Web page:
Interruption of oil production for a couple of days, even weeks is not good for the world markets, but they can definitely handle that. The more crucial issue here is would Yukos be able to produce oil at the same level after oil wells were idle for a period of time?
Also, one needs to understand the Russian psyche. Russians get compensated in two ways: in rubbles and in “hope” (though dollars are preferred). After the collapse of the Soviet Union, hope was the currency of choice for the Russian government; it has experienced such huge budgetary deficits that it delayed paying workers for six months or longer. This currency (not paid on time) is not familiar to western countries where inflation is running in very low single digits. Hope runs deep in Russia. At that time (in the early 90s), inflation was running 20-30% a year. Imagine getting paid six months or a year later and being able to buy a third less with the money than you could when you earned it.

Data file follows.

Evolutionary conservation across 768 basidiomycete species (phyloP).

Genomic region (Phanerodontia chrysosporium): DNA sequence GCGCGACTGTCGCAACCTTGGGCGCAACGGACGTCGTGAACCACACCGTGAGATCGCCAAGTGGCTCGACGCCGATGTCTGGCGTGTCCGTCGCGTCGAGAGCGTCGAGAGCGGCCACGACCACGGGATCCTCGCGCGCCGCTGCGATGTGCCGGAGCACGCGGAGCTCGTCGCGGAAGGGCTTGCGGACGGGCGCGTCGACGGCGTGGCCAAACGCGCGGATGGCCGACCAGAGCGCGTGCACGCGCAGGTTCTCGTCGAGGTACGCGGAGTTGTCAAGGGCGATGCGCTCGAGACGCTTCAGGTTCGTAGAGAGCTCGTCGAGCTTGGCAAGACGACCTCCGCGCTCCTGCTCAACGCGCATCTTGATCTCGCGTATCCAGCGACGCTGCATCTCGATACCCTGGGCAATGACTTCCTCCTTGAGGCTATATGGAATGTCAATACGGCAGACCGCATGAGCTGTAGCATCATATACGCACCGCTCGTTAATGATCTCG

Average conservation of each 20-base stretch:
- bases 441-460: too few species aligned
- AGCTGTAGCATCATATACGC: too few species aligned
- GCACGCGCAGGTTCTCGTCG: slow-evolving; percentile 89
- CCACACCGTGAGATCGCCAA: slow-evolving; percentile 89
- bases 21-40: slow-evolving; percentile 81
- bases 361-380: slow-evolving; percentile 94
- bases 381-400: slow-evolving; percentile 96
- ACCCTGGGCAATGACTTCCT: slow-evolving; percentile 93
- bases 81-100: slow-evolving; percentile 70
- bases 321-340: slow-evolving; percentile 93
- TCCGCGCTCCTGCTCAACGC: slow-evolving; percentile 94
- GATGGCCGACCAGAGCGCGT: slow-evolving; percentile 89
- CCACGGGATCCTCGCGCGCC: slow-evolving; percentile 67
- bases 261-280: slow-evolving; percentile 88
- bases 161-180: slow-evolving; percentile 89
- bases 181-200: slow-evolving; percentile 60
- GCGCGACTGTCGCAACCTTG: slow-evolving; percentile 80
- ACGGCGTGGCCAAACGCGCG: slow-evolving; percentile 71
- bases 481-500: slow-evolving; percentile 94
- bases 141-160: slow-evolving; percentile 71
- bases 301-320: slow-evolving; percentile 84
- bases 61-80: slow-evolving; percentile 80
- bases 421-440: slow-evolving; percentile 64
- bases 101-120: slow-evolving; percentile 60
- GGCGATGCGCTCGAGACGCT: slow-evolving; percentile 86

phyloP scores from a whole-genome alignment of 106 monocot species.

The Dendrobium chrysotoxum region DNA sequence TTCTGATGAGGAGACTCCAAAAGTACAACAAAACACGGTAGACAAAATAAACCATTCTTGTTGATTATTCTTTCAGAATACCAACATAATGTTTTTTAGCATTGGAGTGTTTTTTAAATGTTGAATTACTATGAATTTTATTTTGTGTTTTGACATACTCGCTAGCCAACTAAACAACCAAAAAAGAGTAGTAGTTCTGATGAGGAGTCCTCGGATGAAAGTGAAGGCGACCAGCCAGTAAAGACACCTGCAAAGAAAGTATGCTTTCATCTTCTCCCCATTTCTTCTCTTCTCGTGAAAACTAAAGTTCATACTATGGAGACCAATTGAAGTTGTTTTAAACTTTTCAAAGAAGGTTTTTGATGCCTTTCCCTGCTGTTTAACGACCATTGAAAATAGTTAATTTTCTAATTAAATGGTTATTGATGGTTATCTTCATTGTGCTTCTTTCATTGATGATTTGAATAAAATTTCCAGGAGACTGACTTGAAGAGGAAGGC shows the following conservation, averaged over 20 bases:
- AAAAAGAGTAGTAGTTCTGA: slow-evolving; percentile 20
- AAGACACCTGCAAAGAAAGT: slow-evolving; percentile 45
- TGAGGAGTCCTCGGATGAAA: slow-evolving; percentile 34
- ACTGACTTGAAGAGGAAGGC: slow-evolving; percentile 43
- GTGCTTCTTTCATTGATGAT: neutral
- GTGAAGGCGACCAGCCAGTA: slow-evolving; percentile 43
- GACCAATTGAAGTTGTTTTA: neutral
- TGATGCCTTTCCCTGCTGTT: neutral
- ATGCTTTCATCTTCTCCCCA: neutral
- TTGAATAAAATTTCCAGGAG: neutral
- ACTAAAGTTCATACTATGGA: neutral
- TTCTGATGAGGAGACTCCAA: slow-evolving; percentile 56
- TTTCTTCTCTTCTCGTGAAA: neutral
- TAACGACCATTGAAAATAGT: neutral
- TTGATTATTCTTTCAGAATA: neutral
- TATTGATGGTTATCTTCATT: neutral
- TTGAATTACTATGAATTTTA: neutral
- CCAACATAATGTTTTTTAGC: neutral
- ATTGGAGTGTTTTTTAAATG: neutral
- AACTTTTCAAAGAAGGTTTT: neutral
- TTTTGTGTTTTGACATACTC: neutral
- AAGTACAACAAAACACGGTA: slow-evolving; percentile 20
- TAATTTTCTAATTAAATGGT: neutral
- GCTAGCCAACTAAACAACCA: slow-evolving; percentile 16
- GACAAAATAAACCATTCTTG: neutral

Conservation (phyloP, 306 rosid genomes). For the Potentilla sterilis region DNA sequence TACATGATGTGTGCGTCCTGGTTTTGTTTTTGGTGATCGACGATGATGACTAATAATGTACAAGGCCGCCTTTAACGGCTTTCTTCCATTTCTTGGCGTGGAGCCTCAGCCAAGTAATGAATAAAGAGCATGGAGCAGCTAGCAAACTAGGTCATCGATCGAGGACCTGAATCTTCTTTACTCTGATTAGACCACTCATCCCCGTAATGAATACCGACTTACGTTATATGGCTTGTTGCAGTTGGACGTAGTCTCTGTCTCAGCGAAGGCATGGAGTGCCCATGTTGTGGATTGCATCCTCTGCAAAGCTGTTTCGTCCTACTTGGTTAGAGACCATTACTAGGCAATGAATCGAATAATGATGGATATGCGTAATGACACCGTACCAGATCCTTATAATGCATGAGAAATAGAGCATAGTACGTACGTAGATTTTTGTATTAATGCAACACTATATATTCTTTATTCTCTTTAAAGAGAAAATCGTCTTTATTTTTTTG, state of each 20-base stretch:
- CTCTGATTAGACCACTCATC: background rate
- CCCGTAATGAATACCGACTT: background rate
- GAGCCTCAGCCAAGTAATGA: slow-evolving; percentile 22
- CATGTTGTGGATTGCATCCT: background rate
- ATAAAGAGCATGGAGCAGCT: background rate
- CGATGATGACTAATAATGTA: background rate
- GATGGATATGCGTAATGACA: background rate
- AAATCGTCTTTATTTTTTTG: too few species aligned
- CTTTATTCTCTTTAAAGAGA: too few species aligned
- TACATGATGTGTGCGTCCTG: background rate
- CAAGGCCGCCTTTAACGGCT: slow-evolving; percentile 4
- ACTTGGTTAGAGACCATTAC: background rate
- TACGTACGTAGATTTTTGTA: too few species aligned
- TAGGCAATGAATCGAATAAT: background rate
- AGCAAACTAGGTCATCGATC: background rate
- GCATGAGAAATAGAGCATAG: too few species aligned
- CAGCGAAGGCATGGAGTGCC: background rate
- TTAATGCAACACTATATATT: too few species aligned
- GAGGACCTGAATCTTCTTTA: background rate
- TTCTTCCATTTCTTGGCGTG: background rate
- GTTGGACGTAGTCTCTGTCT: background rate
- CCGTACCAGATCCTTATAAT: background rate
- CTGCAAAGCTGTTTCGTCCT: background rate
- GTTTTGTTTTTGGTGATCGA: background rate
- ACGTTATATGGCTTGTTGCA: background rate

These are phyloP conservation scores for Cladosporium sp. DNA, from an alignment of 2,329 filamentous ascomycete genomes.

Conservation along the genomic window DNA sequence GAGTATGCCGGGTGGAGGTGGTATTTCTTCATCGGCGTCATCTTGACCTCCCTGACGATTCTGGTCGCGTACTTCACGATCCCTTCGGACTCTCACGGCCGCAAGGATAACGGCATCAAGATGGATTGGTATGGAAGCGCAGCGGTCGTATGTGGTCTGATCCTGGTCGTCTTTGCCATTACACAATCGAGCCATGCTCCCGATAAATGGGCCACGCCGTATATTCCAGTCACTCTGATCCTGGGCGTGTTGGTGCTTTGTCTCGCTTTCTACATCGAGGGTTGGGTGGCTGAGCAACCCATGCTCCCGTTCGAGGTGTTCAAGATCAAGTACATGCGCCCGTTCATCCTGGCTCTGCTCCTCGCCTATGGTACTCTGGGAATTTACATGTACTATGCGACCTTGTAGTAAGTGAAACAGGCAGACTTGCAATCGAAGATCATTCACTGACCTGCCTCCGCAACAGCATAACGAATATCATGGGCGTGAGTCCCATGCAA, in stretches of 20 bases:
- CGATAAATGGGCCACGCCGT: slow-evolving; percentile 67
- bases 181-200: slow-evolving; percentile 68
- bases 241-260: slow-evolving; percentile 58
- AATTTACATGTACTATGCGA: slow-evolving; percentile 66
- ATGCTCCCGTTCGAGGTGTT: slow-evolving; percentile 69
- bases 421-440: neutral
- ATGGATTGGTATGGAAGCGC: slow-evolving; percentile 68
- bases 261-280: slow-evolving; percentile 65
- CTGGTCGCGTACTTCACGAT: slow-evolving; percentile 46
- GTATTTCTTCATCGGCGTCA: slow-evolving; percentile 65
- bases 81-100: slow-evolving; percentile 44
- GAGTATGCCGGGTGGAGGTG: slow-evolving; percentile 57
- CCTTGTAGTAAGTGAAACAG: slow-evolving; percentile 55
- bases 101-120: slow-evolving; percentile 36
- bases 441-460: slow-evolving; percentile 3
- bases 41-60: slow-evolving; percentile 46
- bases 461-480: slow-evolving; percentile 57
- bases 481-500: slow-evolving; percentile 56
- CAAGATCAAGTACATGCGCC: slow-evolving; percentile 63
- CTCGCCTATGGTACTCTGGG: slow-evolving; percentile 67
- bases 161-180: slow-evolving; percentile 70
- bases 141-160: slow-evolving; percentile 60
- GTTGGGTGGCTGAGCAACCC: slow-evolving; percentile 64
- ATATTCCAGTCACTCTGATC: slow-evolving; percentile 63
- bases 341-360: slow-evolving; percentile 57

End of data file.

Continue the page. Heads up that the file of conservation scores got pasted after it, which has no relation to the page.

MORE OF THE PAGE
Though Yukos’ employees under current management have not received “hope” compensation for awhile, they will take it since their options are limited. So even with the funds frozen, it is unlikely that the oil wells will stop producing oil.
However, this is where the “positive” story ends. This scandal will have a long-lasting impact on Russian oil production. It is very likely that this scandal will scare foreign investors from Russia. If I was an executive with Exxon, BP Amoco or Royal Dutch, I would think twice about committing any new capital to Russia or I would demand a rate of return that would factor in a significantly higher political risk.
So the foreign capital that is much needed to develop oil (especially pipelines) infrastructure, will not be arriving anytime soon. In my opinion, we will not see an increase in oil production from Russia, thus current world supply/demand imbalance may remain where it is.
Copyright TheStreet.com 2004